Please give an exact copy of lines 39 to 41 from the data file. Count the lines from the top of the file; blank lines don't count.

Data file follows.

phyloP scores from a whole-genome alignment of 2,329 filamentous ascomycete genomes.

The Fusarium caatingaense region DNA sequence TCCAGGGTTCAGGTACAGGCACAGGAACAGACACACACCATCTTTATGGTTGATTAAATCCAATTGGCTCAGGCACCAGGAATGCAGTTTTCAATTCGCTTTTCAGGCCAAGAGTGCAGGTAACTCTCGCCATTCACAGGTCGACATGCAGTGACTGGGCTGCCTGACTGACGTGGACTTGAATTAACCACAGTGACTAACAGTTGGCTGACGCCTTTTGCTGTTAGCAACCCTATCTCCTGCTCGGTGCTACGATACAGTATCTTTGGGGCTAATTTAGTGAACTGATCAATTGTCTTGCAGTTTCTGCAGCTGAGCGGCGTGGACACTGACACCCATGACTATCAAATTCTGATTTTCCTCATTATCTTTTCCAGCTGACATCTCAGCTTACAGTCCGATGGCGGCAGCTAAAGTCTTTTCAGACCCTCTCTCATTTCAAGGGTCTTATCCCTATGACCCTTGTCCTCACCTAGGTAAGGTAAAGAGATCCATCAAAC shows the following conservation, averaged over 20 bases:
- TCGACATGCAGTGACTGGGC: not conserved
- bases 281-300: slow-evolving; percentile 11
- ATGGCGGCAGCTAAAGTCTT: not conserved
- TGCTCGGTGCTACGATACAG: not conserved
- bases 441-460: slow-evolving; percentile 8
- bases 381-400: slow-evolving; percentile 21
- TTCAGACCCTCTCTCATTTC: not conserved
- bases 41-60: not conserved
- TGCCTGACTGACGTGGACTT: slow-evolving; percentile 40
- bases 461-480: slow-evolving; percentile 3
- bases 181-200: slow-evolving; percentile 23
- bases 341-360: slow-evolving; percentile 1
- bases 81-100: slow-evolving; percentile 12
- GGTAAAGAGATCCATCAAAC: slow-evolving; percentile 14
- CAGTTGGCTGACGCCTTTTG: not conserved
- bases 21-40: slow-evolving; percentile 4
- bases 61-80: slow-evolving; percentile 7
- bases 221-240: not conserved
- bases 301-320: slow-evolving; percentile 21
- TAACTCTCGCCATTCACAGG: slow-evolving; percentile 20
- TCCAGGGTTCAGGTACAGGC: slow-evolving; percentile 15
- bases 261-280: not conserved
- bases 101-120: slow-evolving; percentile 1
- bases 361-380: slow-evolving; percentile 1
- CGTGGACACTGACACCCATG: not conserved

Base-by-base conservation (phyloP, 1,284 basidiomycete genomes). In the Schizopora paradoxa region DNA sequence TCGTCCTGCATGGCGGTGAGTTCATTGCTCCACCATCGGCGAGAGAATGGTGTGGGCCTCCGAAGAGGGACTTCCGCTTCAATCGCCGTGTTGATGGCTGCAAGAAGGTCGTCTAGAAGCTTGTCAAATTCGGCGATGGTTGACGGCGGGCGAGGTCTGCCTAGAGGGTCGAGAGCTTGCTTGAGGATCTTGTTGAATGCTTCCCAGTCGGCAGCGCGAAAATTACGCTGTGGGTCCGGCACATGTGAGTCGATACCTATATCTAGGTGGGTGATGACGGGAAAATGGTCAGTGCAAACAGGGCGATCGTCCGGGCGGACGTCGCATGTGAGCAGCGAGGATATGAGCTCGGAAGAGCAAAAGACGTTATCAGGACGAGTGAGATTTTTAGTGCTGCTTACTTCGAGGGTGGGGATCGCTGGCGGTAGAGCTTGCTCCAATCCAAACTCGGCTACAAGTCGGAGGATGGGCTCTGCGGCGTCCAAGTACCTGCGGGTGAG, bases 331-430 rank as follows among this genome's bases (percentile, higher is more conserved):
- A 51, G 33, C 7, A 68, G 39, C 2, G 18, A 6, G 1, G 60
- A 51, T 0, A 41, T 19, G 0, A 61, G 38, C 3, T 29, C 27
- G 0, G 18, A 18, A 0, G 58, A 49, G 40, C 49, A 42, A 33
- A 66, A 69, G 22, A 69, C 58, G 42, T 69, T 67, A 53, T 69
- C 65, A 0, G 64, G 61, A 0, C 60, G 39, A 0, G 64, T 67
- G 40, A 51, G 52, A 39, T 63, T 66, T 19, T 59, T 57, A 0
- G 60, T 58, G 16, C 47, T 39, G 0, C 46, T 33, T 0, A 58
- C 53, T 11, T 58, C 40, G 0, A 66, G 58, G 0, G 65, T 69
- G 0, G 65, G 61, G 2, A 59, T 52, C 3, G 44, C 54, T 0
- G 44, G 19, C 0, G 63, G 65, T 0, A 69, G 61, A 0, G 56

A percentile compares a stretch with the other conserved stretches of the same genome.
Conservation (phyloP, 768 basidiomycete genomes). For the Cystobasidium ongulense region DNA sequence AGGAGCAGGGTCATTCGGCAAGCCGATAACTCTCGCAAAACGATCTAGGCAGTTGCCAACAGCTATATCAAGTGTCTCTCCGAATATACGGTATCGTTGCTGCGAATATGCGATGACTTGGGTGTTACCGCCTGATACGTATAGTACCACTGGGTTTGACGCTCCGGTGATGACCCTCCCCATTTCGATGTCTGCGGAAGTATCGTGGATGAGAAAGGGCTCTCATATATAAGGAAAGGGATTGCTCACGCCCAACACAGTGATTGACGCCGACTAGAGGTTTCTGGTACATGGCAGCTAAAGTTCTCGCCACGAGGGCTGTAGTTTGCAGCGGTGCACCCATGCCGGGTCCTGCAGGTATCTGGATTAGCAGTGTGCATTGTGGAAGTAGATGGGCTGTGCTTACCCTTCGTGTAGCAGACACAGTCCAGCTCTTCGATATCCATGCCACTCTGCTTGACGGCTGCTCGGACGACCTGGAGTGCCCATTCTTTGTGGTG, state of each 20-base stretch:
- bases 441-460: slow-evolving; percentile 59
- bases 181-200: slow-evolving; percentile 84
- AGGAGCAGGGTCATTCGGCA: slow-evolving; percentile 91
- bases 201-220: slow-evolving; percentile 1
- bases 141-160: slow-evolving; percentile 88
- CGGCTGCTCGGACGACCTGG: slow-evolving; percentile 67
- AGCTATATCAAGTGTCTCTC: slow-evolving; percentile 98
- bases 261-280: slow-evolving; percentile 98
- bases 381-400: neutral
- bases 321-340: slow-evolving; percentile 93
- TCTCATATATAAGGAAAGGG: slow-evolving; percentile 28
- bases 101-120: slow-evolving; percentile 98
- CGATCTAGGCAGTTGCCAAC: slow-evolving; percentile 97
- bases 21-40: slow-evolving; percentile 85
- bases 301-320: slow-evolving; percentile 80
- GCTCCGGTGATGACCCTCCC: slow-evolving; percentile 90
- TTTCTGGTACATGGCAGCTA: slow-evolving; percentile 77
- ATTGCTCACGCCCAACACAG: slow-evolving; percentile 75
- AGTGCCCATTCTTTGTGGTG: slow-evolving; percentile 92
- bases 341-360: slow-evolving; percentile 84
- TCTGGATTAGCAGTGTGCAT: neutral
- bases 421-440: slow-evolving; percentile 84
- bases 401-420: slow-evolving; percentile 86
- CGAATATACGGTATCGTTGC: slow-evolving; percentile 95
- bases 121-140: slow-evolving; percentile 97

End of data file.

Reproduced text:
A percentile compares a stretch with the other conserved stretches of the same genome.
Conservation (phyloP, 768 basidiomycete genomes). For the Cystobasidium ongulense region DNA sequence AGGAGCAGGGTCATTCGGCAAGCCGATAACTCTCGCAAAACGATCTAGGCAGTTGCCAACAGCTATATCAAGTGTCTCTCCGAATATACGGTATCGTTGCTGCGAATATGCGATGACTTGGGTGTTACCGCCTGATACGTATAGTACCACTGGGTTTGACGCTCCGGTGATGACCCTCCCCATTTCGATGTCTGCGGAAGTATCGTGGATGAGAAAGGGCTCTCATATATAAGGAAAGGGATTGCTCACGCCCAACACAGTGATTGACGCCGACTAGAGGTTTCTGGTACATGGCAGCTAAAGTTCTCGCCACGAGGGCTGTAGTTTGCAGCGGTGCACCCATGCCGGGTCCTGCAGGTATCTGGATTAGCAGTGTGCATTGTGGAAGTAGATGGGCTGTGCTTACCCTTCGTGTAGCAGACACAGTCCAGCTCTTCGATATCCATGCCACTCTGCTTGACGGCTGCTCGGACGACCTGGAGTGCCCATTCTTTGTGGTG, state of each 20-base stretch:
- bases 441-460: slow-evolving; percentile 59